Secret Stash Cookies – Food Blogger Cookie Swap
Say Hello to my very favorite cookie — ever. Hello, favorite cookie, ever. [muah!]
It’s not a fancy, perfectly decorated work of art. It doesn’t contain the latest culinary flavor faves. It’s simple, really: a soft vanilla cookie slathered in whipped dark chocolate ganache. But. it. is. so. good.
When Lindsay of Love & Olive Oil announced that she and Julie of The Little Kitchen were hosting their first annual Food Blogger Cookie Swap, it took me all of two seconds to (1) sign-up to participate, and (2) decide which cookie recipe to use.
This cookie is so tasty and addictive, a friend of mine actually requested it for her birthday … instead of a birthday cake.
I would totally love to take credit for this cookie, but I would be doing a double injustice: it’s based on the ridiculously delicious Berger cookie, the famous and much beloved invention of DeBaufre Bakeries in Baltimore, and, this version is adapted from a recipe developed by the lovely peeps at King Arthur Flour, sporting the aforementioned whipped ganache topping instead of the super-rich fudge topping of the original. I love both, but whipped ganache holds a special place in this girl’s chocolate-lovin’ heart.
Yeah, they’re not the prettiest things. But that’s okay: once you make them, you probably won’t want to share.
My friend with the birthday? I brought 4 dozen cookies to her birthday party. I didn’t get one.
About the Food Blogger Cookie Swap: I signed up on a whim, and I’m so glad I did. I met some fantastic bloggers, and received 3 dozen delicious cookies to boot. Over 620 people participated, sending 22,000 cookies around the world. Amazing!
The full round-up of cookie swap recipes will be available on Wednesday — I’ll post the link with my Wednesday recipe. At the risk of incurring cookie overload, you’ll want to check out all the baking creations by my fellow participants — beautiful!
Secret Stash Cookies
adapted from KingArthurFlour.com
Prep Time: 30 minutes
Bake time: 12 minutes
Yield: 36 cookies
Rich Chocolate Icing:
1 cup semi-sweet chocolate (chopped or chips)
1 cup dark chocolate (chopped or chips)
1 tablespoon light corn syrup
1 teaspoon vanilla bean extract or paste
3/4 cup heavy cream
1 1/2 cups confectioners’ sugar, sifted
1/2 cup unsalted butter
3/4 teaspoon salt
1 1/2 teaspoons vanilla extract
1 1/2 teaspoons baking powder
3/4 cups sugar
2 1/4 cups unbleached all-purpose flour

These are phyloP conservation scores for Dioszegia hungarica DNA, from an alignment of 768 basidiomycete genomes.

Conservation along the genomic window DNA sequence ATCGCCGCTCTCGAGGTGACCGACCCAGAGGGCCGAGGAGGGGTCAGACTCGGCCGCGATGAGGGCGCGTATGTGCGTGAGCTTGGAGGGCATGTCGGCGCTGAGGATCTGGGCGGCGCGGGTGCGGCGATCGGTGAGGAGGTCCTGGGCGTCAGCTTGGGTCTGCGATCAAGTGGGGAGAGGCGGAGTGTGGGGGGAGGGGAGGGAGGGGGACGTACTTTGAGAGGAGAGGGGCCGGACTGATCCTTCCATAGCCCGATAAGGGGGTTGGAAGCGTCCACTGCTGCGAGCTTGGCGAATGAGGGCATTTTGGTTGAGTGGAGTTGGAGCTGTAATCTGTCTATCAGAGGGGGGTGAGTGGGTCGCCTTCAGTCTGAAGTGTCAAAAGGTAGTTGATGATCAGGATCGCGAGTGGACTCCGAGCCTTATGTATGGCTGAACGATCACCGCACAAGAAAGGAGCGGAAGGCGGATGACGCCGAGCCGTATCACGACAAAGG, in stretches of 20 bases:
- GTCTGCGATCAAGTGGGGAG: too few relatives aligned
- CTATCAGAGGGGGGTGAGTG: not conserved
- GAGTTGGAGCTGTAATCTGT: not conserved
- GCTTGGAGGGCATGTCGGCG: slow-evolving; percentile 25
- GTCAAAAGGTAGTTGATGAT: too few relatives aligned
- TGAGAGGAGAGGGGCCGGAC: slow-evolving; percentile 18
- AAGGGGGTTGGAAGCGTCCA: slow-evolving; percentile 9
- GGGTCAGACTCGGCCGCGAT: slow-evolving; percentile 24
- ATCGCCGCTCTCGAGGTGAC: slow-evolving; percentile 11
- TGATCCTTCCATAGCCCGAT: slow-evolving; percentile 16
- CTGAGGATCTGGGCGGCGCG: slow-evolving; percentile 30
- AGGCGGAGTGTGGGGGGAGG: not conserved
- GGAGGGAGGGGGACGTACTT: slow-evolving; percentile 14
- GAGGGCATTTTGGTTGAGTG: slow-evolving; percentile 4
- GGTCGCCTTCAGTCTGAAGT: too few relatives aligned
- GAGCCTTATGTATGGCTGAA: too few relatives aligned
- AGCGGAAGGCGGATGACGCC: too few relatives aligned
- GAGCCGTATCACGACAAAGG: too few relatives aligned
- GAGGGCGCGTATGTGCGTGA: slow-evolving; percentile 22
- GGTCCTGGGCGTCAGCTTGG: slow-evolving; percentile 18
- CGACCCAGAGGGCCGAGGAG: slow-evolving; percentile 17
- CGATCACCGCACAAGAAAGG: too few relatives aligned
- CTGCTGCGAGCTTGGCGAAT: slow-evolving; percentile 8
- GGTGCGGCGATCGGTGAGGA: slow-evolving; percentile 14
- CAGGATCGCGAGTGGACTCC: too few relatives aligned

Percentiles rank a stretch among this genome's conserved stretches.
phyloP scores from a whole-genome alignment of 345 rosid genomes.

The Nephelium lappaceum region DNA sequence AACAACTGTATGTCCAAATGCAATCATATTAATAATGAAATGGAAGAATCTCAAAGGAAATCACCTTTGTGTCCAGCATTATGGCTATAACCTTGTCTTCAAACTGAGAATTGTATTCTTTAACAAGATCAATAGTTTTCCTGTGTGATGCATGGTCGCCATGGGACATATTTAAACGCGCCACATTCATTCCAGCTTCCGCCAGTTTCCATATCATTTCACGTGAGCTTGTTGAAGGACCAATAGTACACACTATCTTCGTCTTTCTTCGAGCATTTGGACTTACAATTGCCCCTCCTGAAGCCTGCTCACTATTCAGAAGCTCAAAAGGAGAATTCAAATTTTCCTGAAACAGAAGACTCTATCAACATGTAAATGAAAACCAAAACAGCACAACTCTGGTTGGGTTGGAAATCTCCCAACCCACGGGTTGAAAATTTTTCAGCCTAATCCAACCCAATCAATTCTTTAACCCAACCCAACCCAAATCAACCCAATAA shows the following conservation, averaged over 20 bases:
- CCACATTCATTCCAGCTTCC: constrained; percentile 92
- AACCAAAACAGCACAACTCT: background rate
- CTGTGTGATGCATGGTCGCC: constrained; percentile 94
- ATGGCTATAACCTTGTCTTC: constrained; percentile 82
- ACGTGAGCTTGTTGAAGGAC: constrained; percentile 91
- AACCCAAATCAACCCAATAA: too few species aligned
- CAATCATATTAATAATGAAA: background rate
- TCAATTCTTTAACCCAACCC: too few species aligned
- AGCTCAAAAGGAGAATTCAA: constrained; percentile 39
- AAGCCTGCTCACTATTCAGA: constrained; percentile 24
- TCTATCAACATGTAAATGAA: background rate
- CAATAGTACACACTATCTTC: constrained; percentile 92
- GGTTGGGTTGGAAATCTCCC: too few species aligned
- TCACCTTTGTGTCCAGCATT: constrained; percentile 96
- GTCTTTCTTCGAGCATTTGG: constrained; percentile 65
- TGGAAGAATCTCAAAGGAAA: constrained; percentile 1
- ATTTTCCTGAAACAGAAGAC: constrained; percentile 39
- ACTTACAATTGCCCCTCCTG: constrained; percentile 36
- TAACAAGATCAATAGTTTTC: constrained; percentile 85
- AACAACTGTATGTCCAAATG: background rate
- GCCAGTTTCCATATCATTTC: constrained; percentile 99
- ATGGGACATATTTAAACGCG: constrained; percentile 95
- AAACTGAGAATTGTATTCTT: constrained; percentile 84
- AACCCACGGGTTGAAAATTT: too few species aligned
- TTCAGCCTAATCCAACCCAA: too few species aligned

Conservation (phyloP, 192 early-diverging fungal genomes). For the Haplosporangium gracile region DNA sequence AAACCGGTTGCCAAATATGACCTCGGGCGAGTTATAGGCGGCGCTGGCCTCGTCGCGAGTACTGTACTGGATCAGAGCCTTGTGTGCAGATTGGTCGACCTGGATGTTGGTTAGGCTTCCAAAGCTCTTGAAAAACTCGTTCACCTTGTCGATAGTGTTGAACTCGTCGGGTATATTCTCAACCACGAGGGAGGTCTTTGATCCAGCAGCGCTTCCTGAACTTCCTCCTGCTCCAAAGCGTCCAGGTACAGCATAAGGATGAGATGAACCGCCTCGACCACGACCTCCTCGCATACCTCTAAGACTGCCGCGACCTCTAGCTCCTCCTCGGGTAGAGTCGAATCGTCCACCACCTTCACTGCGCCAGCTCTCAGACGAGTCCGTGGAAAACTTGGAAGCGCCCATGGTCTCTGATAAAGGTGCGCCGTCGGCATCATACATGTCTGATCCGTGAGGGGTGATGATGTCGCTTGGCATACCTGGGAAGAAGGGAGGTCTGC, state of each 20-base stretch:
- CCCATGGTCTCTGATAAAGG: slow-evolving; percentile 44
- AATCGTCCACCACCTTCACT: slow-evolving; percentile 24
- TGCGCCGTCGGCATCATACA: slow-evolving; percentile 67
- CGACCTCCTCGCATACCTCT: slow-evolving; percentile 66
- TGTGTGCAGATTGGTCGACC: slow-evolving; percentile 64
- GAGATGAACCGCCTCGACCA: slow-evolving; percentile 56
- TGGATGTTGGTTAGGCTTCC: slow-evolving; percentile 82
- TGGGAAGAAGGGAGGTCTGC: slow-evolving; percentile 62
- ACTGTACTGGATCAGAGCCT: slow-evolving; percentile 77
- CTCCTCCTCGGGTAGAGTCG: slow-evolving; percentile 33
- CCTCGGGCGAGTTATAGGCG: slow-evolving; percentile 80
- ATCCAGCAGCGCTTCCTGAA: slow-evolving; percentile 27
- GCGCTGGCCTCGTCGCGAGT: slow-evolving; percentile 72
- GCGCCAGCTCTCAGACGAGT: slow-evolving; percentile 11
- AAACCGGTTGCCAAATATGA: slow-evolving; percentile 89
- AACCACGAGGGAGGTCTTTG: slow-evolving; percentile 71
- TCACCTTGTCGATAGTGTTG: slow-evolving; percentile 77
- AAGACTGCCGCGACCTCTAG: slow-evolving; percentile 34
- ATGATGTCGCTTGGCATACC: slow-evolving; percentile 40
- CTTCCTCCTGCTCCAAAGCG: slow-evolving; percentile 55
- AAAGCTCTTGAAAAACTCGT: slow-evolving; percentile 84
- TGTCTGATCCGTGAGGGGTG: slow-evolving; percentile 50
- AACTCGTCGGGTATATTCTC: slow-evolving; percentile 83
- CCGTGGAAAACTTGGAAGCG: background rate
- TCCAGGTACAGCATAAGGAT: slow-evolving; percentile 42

1/2 cup milk
To make the icing: Place the chocolate, corn syrup, vanilla, and cream to a large microwave-safe bowl. Heat the mixture until it’s hot and the cream is bubbling slightly. Stir until smooth. Beat in the confectioners’ sugar. Let set at room temperature for several hours until firm.
To make the cookies: In a large mixing bowl, cream together the butter, salt, vanilla, and baking powder. Beat in the sugar, then the eggs.
Add the flour to the wet ingredients, alternating with the milk, beginning and ending with the flour. Mix only until flour is incorporated; overmixing might toughen the cookies.
Using a teaspoon cookie scoop, drop the dough onto the prepared cookie sheets. Gently flatten each mound of dough to a circle about 1 ½” across with wet fingers. Leave about 2″ between each cookie, for expansion.
Bake the cookies for 11 to 12 minutes, or until they’re a mottled brown on the bottom (carefully tilt one up to look), but not colored on top or on the edges. These cookies should be soft and cake-like, so don’t over-bake them. Cool the cookies on the pan for 5 minutes, then transfer them to a rack to cool completely.
When the icing has set, scrape into the bowl of a mixer and whisk with the whip attachment, scraping down the bowl occasionally. The icing is ready when it lightens in color and is very soft and pliable.
Use a small spatula to spread a generous amount of icing on the bottom of each cookie. (Icing the bottom allows you to really pile on the icing. On the original Berger cookie, the icing is as thick as the cookie. Good move!) Allow the cookies to sit out until the icing has completely set, then store in a single layer in an airtight container.